Religious dissent figures most prominently among the motives that led successive companies of colonists to emigrate from England to America. The Pilgrims who settled Plymouth Plantation in 1620 belonged to a congregation of Separatists who had pulled out of the Church of England around the turn of the century, withstood persecution at home, moved to Leyden where they suffered considerable hardships for twelve years, and then joined with a company of settlers bound for northern Virginia. Their ship, the Mayflower, reached Cape Cod in November of 1620, far north of any existing jurisdiction. Upon landing and finding themselves outside the prescribed territorial boundaries, the Pilgrims and other settlers, known as the Strangers, covenanted among themselves to form a civil body politic. Opening with the words, “In ye name of God, Amen,” the Mayflower Compact established a constitutional pattern that was to be frequently repeated up through the Constitution of 1787.
Nearly a decade after the Mayflower landed, a much larger group of settlers and their leaders – “nonseparating congregationalists” who were members of the Church of England – left England during the persecutions under Bishop William Laud. After sailing to the New World with the vision of establishing a community of “visible saints,” these Puritans established a colony at Massachusetts Bay. From there, numerous new congregations and colonies were to radiate throughout New England.
What the Pilgrims and the Puritans had in common was a conviction that family, church, and civil polity must be governed covenantally according to biblical standards. Each individual and every relationship, in their view, must be answerable to God and governed according to His Word. Each individual and community is part of a web of relationships, a hierarchy of authority and responsibility, that should emulate the divine order revealed in Scripture. The ancient idea of the covenant had been undergoing a revival since mediæval times, especially during the conciliar movement and the Protestant Reformation. The centrality of the covenant relationship between God and man – a covenant involving both promises and duties – was given considerable attention by theologians and political reformers, notably Heinrich Bullinger, Philippe Duplessis-Mornay, and Johannes Althusius.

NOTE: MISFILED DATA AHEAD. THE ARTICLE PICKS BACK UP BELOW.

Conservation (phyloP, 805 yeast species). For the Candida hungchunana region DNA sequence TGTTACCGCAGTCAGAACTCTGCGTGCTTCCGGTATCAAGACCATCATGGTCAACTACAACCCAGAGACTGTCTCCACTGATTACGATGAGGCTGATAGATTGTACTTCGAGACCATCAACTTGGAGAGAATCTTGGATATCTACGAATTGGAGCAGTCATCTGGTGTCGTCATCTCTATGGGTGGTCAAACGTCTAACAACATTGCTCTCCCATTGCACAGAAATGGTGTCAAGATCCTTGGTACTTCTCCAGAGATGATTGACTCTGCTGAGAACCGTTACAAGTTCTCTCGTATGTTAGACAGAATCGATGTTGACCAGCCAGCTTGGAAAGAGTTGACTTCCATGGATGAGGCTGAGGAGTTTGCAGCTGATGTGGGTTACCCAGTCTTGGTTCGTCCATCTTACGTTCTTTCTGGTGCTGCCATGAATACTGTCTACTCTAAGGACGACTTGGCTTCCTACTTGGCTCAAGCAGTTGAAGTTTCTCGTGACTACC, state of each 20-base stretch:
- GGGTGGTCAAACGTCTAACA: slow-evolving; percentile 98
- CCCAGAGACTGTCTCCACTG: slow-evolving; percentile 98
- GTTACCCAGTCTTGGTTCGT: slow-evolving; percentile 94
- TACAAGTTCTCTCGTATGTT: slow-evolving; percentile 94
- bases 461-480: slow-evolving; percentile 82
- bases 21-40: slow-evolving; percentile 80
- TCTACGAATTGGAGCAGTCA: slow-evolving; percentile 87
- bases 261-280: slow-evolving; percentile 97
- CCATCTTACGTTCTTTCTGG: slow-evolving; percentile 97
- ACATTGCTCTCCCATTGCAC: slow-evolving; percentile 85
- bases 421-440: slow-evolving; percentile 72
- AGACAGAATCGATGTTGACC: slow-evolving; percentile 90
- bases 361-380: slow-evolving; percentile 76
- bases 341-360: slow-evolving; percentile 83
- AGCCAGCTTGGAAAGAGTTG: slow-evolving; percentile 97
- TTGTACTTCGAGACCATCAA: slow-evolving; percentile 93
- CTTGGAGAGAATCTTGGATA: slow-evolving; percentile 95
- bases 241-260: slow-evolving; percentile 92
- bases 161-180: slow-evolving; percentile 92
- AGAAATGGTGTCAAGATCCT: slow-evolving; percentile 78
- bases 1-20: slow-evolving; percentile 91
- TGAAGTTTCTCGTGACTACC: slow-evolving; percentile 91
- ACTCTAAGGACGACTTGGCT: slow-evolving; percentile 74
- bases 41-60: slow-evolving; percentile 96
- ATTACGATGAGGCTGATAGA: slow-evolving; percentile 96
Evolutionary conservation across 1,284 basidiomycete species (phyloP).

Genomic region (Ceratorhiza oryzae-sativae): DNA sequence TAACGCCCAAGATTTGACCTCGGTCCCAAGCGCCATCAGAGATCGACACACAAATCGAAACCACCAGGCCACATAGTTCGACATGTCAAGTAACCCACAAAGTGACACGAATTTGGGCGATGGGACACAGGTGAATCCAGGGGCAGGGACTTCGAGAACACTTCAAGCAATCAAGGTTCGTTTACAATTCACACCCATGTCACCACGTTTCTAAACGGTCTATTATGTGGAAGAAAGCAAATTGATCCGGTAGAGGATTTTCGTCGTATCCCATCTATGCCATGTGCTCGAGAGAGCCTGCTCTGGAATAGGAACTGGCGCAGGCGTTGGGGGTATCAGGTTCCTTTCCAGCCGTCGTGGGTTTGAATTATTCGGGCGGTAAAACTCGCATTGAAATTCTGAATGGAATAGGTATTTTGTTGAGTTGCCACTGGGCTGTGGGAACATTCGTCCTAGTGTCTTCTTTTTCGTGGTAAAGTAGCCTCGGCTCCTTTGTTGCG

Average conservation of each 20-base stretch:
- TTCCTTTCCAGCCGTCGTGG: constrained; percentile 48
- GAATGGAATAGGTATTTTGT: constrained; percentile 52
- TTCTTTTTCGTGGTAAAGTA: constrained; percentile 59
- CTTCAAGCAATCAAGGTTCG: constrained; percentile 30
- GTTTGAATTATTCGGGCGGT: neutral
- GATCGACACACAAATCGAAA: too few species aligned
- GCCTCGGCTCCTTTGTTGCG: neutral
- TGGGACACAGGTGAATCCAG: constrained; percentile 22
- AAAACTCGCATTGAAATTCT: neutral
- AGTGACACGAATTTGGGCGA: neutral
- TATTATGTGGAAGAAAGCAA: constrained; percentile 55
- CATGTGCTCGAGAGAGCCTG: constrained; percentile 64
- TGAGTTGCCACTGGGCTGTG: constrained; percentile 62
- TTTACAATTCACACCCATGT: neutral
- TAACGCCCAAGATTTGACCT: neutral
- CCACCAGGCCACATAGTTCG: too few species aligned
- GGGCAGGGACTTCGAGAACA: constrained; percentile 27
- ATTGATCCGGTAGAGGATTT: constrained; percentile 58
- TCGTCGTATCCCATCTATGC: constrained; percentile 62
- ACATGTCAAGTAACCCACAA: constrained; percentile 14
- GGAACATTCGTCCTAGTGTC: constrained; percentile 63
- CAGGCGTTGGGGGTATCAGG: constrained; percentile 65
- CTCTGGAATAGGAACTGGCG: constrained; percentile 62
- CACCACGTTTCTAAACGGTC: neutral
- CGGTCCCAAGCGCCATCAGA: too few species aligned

It is upon a foundation of cooperation between church and state that the Pilgrims and Puritans established the earliest successful independent English settlements in America. Despite their differences, both adhered to a federal theology that placed a strong emphasis upon the continuity of the Old and New Testaments, local self-governing congregations, and covenanted church membership. The American tradition of written constitutions is an outgrowth of the covenanted church polity with its emphasis on the rule of law. It depended for its success on a consensus of faith – a community of the faithful who could articulate their faith and apply it in every field of endeavor. Soon after they crossed the Atlantic, and in some cases before, English dissenters began by establishing church, town, and colonial covenants and constitutions.
Behind the principle of the covenant lay the idea that the people – freemen and strangers alike – must agree under oath to abide by the laws and submit to the authority of elected magistrates who were ordained of God. Thus the colony or plantation was understood to be a community of faith and its success demanded a vigilant and educated electorate. At first, the magistrates claimed wide discretionary latitude, due in part to their obligation to rule with reference to biblical standards of justice, which often lacked specific penalties for infractions. But by 1635, Gov. John Winthrop and the General Court began taking steps toward a codification of law in order to answer criticism that they were being self-serving and also to head off possible outside interference.